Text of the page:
I have always enjoyed poetry. Back in the 60s a poet named Rod McKuen was popular, and I enjoyed some of his poems – to the point of memorizing some. I still remember one called “Clouds,” which begins:
Clouds are not the cheeks of angels, you know.
They’re only clouds. Friendly sometimes, but you can never be sure.
Western Oregon is a great place for cloud lovers like me. Most of our clouds are natural, but we get a lot of artificial ones: condensation trails, or contrails, from aircraft.
I’ve written about these before. There are even some conspiracy theories that suggest that these are created intentionally, or that certain chemicals in the exhaust cause them to last longer than they used to – hence the name “chemtrails” used by some people (you can hear this term a lot on late-night radio. But contrails have long been suspected of affecting climate as well, although it’s not clear just how much.
But recently NASA issued a press release suggesting that cirrus clouds formed by
contrails may be responsible for the warming trend in the United States that occurred between 1975 and 1994. Patrick Minnis, senior research scientist at NASA’s Langley Research Center in Hampton, Va., published a paper in the Journal of Climate suggesting that the observed one percent per decade increase in cirrus cloud cover over the United States is likely due to contrails, and since high clouds are known to cause temperature increases, the study “demonstrates that human activity has a visible and significant impact on cloud cover and, therefore, on climate. It indicates that contrails should be included in climate change scenarios,” according to Minnis.
I’m a cloud lover, but not a cloud expert. But I know several people who are. I asked two of them, Drs. Jim Coakley and Bill Tahnk of OSU’s College of Oceanic and Atmospheric Sciences, to comment on Minnis’ study. Both generously offered their comments.
According to Jim Coakley, Minnis assumed that the observed increase in cirrus is due entirely to effects of contrails, but cirrus may be changing as a result of changing climate conditions, not the other way around. Also, Minnis used a “GCM” (climate model) which may have overestimated the temperature effects because it assumed that contrails are more or less constant (which of course they are not).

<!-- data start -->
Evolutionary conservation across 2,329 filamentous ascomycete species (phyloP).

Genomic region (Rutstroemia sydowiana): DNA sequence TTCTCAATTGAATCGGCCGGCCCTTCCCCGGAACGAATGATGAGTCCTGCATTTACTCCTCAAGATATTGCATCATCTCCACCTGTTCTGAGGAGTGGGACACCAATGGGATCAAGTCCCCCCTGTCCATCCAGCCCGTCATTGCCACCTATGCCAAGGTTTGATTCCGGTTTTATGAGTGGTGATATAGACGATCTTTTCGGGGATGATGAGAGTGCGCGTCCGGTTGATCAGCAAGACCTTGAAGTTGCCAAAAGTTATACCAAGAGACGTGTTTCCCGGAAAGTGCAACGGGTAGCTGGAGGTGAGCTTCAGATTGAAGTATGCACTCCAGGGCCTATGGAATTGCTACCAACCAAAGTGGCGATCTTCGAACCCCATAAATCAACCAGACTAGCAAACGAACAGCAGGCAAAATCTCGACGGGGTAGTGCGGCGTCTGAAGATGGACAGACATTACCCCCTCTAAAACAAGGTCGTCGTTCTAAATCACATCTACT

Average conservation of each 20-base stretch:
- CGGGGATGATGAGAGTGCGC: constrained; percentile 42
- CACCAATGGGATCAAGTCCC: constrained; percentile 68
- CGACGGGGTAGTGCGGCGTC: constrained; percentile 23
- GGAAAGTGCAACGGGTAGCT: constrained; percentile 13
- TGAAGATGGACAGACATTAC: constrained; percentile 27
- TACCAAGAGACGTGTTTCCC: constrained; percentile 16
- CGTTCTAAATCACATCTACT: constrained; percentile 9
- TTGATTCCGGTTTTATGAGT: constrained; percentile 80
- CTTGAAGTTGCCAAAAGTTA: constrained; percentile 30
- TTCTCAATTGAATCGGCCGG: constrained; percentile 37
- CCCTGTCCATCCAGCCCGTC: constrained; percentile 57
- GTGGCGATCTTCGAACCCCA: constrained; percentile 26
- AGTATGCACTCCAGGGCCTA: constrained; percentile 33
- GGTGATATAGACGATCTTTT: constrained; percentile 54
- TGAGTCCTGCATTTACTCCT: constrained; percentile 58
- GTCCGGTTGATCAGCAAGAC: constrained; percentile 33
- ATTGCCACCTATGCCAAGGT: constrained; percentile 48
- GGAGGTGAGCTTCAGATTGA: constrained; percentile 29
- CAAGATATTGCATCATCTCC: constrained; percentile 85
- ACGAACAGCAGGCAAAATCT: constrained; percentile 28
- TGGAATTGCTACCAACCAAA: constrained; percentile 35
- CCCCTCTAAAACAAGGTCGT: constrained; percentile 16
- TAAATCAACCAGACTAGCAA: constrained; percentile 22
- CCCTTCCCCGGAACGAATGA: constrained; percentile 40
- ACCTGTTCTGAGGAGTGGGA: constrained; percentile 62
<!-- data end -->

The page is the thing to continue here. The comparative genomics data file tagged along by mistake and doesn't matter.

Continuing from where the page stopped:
Bill Tahnk said, “Clouds are tricky. On the one hand, they reflect visible radiation back to space before it reaches the ground – a cooling effect. But they also trap terrestrial radiation – a warming effect. The net result of these two processes depends on the cloud altitude. High clouds are thought to trap more that they reflect (thus warming effect) and low clouds are thought to reflect more than they trap hence overall cooling.”
Since contrails are high clouds, their effect is largely to warm the atmosphere. But Jim and Bill have studied other activities – such as exhaust from large ships – which produce low clouds whose effect would be to cool the atmosphere.
Bill asks, “Does [increased cloudiness] account for all the warming? Hard to say, since the greenhouse gases all were on the increase during the same period.” Since clouds can be almost perfect absorbers AND reflectors of radiation, it is necessary to know a lot of details to understand their effects: cloud amounts, cloud location, cloud thickness, and cloud height. “That is why the treatment of clouds continues to be the greatest source of uncertainty in even the most sophisticated climate models.”
Wow. I can just imagine how Rod McKuen’s poem would sound if he’d known more about the physics of clouds:
Clouds are not just perfect absorbers, you know.
They’re perfect reflectors. They cause warming sometimes, but you can never be sure.
Better yet, here are Joni Mitchell’s words in “Both Sides Now”:
“It’s cloud illusions I recall; I really don’t know clouds at all.”